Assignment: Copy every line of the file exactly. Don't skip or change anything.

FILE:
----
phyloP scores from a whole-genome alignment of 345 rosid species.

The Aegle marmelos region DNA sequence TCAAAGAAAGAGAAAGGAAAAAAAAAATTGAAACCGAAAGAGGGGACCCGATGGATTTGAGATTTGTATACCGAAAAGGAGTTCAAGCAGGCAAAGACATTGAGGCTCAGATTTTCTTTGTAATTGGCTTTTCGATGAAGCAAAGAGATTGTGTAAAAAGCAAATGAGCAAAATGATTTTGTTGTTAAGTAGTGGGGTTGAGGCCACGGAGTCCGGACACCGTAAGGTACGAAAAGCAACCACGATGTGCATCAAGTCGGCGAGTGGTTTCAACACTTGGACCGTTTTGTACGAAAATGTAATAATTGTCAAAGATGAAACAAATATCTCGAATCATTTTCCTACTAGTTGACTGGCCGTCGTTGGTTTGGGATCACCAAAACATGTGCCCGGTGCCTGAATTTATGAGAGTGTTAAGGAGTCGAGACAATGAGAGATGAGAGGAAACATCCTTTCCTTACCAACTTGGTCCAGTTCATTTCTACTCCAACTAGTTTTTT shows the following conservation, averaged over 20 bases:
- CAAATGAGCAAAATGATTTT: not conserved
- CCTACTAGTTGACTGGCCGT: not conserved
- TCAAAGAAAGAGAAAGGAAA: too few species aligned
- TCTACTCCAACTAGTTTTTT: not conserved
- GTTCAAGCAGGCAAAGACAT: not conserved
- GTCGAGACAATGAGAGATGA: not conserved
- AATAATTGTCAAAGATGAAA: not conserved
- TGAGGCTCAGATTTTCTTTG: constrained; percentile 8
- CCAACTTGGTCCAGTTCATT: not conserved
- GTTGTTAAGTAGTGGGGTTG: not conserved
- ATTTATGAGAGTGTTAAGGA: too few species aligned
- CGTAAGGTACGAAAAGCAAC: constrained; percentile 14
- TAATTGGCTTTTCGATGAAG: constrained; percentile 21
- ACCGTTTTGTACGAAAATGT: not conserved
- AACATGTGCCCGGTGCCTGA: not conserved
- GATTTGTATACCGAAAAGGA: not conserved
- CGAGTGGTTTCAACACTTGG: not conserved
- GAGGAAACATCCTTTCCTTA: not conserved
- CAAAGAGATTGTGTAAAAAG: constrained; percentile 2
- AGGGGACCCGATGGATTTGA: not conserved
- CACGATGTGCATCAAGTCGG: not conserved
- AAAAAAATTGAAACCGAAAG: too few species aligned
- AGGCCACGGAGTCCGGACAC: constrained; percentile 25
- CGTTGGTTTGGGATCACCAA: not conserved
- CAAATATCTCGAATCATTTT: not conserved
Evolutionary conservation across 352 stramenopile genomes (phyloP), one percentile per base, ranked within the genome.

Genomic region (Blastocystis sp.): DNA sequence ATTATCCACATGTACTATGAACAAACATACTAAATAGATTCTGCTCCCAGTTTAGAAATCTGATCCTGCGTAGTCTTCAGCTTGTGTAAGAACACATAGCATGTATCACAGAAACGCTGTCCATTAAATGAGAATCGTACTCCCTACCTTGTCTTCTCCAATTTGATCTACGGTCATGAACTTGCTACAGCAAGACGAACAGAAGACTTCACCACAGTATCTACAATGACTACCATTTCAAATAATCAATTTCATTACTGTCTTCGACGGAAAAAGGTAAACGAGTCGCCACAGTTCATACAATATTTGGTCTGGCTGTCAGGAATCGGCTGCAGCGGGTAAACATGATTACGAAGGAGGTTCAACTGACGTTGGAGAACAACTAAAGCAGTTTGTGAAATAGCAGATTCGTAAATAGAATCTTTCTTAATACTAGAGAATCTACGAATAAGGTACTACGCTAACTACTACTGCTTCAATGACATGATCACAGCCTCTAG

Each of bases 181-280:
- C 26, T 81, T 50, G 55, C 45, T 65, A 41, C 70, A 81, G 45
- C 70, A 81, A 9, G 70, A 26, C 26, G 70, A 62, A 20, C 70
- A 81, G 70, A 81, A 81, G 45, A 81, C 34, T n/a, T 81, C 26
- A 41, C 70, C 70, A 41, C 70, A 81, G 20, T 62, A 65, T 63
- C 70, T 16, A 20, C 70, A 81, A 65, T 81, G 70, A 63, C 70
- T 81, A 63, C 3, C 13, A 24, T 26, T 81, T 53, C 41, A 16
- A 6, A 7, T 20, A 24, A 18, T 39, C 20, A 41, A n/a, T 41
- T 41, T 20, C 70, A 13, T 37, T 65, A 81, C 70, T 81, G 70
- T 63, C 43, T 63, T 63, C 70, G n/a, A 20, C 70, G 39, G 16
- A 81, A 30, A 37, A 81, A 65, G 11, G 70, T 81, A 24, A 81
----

phyloP scores from a whole-genome alignment of 345 rosid species.

The Aegle marmelos region DNA sequence TCAAAGAAAGAGAAAGGAAAAAAAAAATTGAAACCGAAAGAGGGGACCCGATGGATTTGAGATTTGTATACCGAAAAGGAGTTCAAGCAGGCAAAGACATTGAGGCTCAGATTTTCTTTGTAATTGGCTTTTCGATGAAGCAAAGAGATTGTGTAAAAAGCAAATGAGCAAAATGATTTTGTTGTTAAGTAGTGGGGTTGAGGCCACGGAGTCCGGACACCGTAAGGTACGAAAAGCAACCACGATGTGCATCAAGTCGGCGAGTGGTTTCAACACTTGGACCGTTTTGTACGAAAATGTAATAATTGTCAAAGATGAAACAAATATCTCGAATCATTTTCCTACTAGTTGACTGGCCGTCGTTGGTTTGGGATCACCAAAACATGTGCCCGGTGCCTGAATTTATGAGAGTGTTAAGGAGTCGAGACAATGAGAGATGAGAGGAAACATCCTTTCCTTACCAACTTGGTCCAGTTCATTTCTACTCCAACTAGTTTTTT shows the following conservation, averaged over 20 bases:
- CAAATGAGCAAAATGATTTT: not conserved
- CCTACTAGTTGACTGGCCGT: not conserved
- TCAAAGAAAGAGAAAGGAAA: too few species aligned
- TCTACTCCAACTAGTTTTTT: not conserved
- GTTCAAGCAGGCAAAGACAT: not conserved
- GTCGAGACAATGAGAGATGA: not conserved
- AATAATTGTCAAAGATGAAA: not conserved
- TGAGGCTCAGATTTTCTTTG: constrained; percentile 8
- CCAACTTGGTCCAGTTCATT: not conserved
- GTTGTTAAGTAGTGGGGTTG: not conserved
- ATTTATGAGAGTGTTAAGGA: too few species aligned
- CGTAAGGTACGAAAAGCAAC: constrained; percentile 14
- TAATTGGCTTTTCGATGAAG: constrained; percentile 21
- ACCGTTTTGTACGAAAATGT: not conserved
- AACATGTGCCCGGTGCCTGA: not conserved
- GATTTGTATACCGAAAAGGA: not conserved
- CGAGTGGTTTCAACACTTGG: not conserved
- GAGGAAACATCCTTTCCTTA: not conserved
- CAAAGAGATTGTGTAAAAAG: constrained; percentile 2
- AGGGGACCCGATGGATTTGA: not conserved
- CACGATGTGCATCAAGTCGG: not conserved
- AAAAAAATTGAAACCGAAAG: too few species aligned
- AGGCCACGGAGTCCGGACAC: constrained; percentile 25
- CGTTGGTTTGGGATCACCAA: not conserved
- CAAATATCTCGAATCATTTT: not conserved
Evolutionary conservation across 352 stramenopile genomes (phyloP), one percentile per base, ranked within the genome.

Genomic region (Blastocystis sp.): DNA sequence ATTATCCACATGTACTATGAACAAACATACTAAATAGATTCTGCTCCCAGTTTAGAAATCTGATCCTGCGTAGTCTTCAGCTTGTGTAAGAACACATAGCATGTATCACAGAAACGCTGTCCATTAAATGAGAATCGTACTCCCTACCTTGTCTTCTCCAATTTGATCTACGGTCATGAACTTGCTACAGCAAGACGAACAGAAGACTTCACCACAGTATCTACAATGACTACCATTTCAAATAATCAATTTCATTACTGTCTTCGACGGAAAAAGGTAAACGAGTCGCCACAGTTCATACAATATTTGGTCTGGCTGTCAGGAATCGGCTGCAGCGGGTAAACATGATTACGAAGGAGGTTCAACTGACGTTGGAGAACAACTAAAGCAGTTTGTGAAATAGCAGATTCGTAAATAGAATCTTTCTTAATACTAGAGAATCTACGAATAAGGTACTACGCTAACTACTACTGCTTCAATGACATGATCACAGCCTCTAG

Each of bases 181-280:
- C 26, T 81, T 50, G 55, C 45, T 65, A 41, C 70, A 81, G 45
- C 70, A 81, A 9, G 70, A 26, C 26, G 70, A 62, A 20, C 70
- A 81, G 70, A 81, A 81, G 45, A 81, C 34, T n/a, T 81, C 26
- A 41, C 70, C 70, A 41, C 70, A 81, G 20, T 62, A 65, T 63
- C 70, T 16, A 20, C 70, A 81, A 65, T 81, G 70, A 63, C 70
- T 81, A 63, C 3, C 13, A 24, T 26, T 81, T 53, C 41, A 16
- A 6, A 7, T 20, A 24, A 18, T 39, C 20, A 41, A n/a, T 41
- T 41, T 20, C 70, A 13, T 37, T 65, A 81, C 70, T 81, G 70
- T 63, C 43, T 63, T 63, C 70, G n/a, A 20, C 70, G 39, G 16
- A 81, A 30, A 37, A 81, A 65, G 11, G 70, T 81, A 24, A 81